The biggest concern is the price of oil, says Jeremy Siegel, Wharton School at The University of Pennsylvania. Of less concern--for now, at least--is the deficit and a government shutdown. Fortunately, says Siegel, the economy is not as sensitive to rising oil as it was in the 70s. But if gas gets above $4, it's going to be a big problem. Also, the reason stocks are where they are right now? Earnings.

  • Misery Index Points to Trouble, Just Not For Obama Friday, 8 Apr 2011 | 2:52 AM ET
    The 39th President of the United States Jimmy Carter

    The Misery Index is a simple calculation that became a political hot potato in the late 1970s and early 1980s. By adding the unemployment rate and inflation together, the index gave policy makers a tool by which to measure economic misery.  As President Barack Obama prepares for his re-election run, the index stands at just 11 percent, some 10 percent lower than Carter faced 31 years ago.

  • Egyptians Now Protest Against Mubarak Surrogates Friday, 8 Apr 2011 | 2:29 AM ET
    An anti-government protestor holds a blooded Egyptian flag in Tahrir Square on February 3, 2011 in Cairo, Egypt.

    In Egypt's government ministries, factories and especially universities, daily protests have focused on those viewed as Mr. Mubarak’s surrogates, the New York Times reports.

  • Fires In Libya Push Oil     Friday, 8 Apr 2011 | 12:00 AM ET

    Polls in Nigeria have closed and fires at Libyan oil fields are pushing oil higher, reports CNBC's Sharon Epperson.

  • As Oil Spikes, Exxon Sees Growth in Natural Gas Thursday, 7 Apr 2011 | 5:26 PM ET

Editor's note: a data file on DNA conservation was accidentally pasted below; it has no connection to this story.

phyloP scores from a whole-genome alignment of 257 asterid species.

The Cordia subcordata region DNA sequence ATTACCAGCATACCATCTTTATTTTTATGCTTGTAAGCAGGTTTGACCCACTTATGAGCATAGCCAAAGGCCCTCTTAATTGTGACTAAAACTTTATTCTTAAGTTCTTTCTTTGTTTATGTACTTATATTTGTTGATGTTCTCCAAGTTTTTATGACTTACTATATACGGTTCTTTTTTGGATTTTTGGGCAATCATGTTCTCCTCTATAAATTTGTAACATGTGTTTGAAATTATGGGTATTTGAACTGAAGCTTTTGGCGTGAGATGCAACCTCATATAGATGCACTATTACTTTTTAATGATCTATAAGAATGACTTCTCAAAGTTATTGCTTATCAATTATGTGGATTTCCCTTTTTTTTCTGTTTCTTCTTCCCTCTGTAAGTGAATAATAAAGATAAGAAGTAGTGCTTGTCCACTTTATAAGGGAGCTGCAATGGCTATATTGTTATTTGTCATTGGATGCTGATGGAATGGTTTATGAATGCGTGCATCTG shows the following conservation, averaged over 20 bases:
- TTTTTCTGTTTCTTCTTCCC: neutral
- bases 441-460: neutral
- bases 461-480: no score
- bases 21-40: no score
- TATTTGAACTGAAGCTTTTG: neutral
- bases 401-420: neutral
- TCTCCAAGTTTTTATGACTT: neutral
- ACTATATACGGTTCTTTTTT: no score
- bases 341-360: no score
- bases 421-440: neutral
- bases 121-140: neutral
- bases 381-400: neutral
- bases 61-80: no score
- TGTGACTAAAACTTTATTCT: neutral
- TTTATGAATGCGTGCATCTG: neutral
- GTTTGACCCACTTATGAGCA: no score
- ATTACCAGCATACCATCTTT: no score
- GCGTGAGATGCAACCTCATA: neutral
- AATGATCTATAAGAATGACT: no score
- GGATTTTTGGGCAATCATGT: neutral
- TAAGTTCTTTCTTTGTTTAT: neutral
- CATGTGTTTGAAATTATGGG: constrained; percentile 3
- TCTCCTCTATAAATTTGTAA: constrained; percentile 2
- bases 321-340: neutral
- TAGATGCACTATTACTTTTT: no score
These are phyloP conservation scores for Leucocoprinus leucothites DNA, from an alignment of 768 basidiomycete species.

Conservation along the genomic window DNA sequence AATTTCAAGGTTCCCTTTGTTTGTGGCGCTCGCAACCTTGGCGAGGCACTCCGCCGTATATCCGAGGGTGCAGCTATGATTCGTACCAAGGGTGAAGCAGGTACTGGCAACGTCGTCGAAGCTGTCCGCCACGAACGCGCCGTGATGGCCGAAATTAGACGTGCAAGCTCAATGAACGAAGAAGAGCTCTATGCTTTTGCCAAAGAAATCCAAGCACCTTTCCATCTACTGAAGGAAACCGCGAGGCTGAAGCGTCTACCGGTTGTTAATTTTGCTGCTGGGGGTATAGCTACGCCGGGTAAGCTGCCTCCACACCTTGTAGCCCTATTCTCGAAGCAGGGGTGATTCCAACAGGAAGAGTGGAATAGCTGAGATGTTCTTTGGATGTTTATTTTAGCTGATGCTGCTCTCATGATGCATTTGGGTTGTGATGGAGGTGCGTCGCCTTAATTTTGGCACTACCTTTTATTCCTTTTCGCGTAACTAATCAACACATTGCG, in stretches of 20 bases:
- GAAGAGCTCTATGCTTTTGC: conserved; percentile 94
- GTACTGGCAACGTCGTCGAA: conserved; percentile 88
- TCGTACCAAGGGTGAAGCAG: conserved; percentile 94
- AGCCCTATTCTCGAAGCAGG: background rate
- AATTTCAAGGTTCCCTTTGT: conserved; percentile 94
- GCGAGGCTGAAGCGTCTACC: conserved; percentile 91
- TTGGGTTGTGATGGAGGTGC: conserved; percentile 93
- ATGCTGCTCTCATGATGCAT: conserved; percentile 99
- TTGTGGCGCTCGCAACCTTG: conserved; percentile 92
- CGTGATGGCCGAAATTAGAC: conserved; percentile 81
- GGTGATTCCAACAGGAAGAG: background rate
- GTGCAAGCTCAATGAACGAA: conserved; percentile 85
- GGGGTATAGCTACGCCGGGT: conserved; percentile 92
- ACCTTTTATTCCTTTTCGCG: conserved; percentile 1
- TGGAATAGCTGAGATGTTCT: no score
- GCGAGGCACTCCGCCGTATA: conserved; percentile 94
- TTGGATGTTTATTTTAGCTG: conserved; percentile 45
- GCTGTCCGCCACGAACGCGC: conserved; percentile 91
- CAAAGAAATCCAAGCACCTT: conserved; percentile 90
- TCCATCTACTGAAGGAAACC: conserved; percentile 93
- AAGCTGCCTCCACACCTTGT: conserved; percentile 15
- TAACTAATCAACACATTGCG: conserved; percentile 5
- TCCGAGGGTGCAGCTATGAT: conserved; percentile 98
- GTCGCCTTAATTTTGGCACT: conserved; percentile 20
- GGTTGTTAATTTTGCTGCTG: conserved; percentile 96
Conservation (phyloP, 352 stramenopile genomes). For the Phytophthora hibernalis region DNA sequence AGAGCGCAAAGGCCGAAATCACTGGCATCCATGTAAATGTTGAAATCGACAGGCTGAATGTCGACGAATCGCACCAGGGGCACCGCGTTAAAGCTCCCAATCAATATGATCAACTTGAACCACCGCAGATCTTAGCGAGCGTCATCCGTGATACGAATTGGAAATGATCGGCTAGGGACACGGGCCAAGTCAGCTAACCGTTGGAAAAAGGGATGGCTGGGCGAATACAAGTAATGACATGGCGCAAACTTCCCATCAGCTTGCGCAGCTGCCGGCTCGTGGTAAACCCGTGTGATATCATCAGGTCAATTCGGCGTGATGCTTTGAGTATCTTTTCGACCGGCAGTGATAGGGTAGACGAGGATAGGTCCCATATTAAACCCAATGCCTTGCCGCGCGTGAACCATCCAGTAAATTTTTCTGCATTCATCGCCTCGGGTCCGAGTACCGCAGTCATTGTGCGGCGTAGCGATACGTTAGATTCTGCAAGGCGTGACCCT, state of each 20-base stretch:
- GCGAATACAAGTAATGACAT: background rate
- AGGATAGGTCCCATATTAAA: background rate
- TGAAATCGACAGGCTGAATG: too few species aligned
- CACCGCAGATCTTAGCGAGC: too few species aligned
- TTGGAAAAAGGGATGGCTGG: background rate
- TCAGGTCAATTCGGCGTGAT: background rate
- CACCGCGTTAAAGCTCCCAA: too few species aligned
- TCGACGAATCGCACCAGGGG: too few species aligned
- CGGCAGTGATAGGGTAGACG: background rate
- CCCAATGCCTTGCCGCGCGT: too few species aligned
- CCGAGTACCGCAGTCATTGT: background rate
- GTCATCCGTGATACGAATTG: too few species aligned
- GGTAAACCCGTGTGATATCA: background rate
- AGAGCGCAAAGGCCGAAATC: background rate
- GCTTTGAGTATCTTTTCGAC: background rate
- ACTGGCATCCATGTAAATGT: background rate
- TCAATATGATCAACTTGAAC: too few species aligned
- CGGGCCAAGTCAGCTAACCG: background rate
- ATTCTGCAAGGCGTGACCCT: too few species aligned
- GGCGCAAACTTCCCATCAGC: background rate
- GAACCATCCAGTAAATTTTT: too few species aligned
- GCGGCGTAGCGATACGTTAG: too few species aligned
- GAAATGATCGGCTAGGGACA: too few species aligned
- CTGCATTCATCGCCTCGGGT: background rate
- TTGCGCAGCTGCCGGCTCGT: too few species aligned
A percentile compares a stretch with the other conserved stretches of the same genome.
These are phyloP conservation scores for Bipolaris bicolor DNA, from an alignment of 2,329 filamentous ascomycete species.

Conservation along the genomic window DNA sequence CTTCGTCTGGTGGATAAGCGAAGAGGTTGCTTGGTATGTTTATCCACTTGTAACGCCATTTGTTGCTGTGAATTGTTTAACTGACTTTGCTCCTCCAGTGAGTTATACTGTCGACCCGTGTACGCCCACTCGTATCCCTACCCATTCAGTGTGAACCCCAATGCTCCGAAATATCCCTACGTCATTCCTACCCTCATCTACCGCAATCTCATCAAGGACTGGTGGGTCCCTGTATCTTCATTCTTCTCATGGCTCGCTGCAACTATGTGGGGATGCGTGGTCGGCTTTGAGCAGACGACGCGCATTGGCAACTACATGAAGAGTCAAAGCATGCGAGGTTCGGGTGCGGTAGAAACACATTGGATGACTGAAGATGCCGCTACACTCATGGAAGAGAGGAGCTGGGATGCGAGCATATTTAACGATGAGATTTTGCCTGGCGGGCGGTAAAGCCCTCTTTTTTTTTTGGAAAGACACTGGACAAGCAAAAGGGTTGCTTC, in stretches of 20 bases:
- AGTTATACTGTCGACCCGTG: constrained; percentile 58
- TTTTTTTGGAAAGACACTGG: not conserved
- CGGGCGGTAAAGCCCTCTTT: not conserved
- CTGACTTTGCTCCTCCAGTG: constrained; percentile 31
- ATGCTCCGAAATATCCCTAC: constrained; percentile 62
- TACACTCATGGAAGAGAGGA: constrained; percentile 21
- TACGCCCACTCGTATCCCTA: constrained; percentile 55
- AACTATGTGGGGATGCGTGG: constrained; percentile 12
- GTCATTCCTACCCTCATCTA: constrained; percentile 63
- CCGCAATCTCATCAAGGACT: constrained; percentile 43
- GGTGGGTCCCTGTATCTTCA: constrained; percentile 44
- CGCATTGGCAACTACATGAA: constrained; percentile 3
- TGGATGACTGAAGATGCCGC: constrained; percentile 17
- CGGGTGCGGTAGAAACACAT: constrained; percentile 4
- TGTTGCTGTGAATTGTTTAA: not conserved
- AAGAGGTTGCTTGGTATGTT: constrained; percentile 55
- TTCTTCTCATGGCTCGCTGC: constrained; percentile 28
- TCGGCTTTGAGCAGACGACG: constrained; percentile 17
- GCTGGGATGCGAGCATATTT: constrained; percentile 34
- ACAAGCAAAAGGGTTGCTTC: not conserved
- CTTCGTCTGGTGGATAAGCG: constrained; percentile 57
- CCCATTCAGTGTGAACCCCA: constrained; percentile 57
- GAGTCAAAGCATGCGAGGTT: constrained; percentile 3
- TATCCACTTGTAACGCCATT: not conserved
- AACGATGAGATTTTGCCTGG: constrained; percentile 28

Rex Tillerson

    As crude oil hit new a new multi-year high on Thursday, closing above $110 a barrel, Exxon Mobil Chairman Rex Tillerson told CNBC natural has is the fastest-growing conventional fuel and that demand will 60 percent by 2030.

  • Innovation in Retail     Thursday, 7 Apr 2011 | 1:16 PM ET

    A look at same store retail sales from March and Crate & Barrel's new store in Dubai, with Barbara Turf, Crate & Barrel president/CEO. The privately-held company is doing better than last year and currently employs more than 8,500 people. She is cautiously optimistic.

  • NYSE Trader

    Corporate hedging, the science of locking in predetermined prices to insure against future, has been around since at least the 1980s. But a combination of global diversification over the last decade and a rash of geopolitical events from Japan to Libya are causing many companies to reemphasize the importance of their hedging, say traders and corporate executives.

  • Squawk's Top of the Morning     Thursday, 7 Apr 2011 | 6:00 AM ET

    A roundup of the day's news with CNBC's Joe Kernen & Becky Quick. Including a rally in Portuguese bank stocks after the country asks for a bailout, Moody's warning it could cut UK banks senior debt ratings and another strike in Greece. Also, Libya accuses the British of striking an oil pipeline.

  • Policy Makers Open Pandora's Box: Economist Thursday, 7 Apr 2011 | 5:05 AM ET

    The West's attempts to kick-start growth have opened up a 'Pandora's Box' of economic distortions that have taken the emerging world to the outer reaches of economic experimentation, according to HSBC chief economist Stephen King.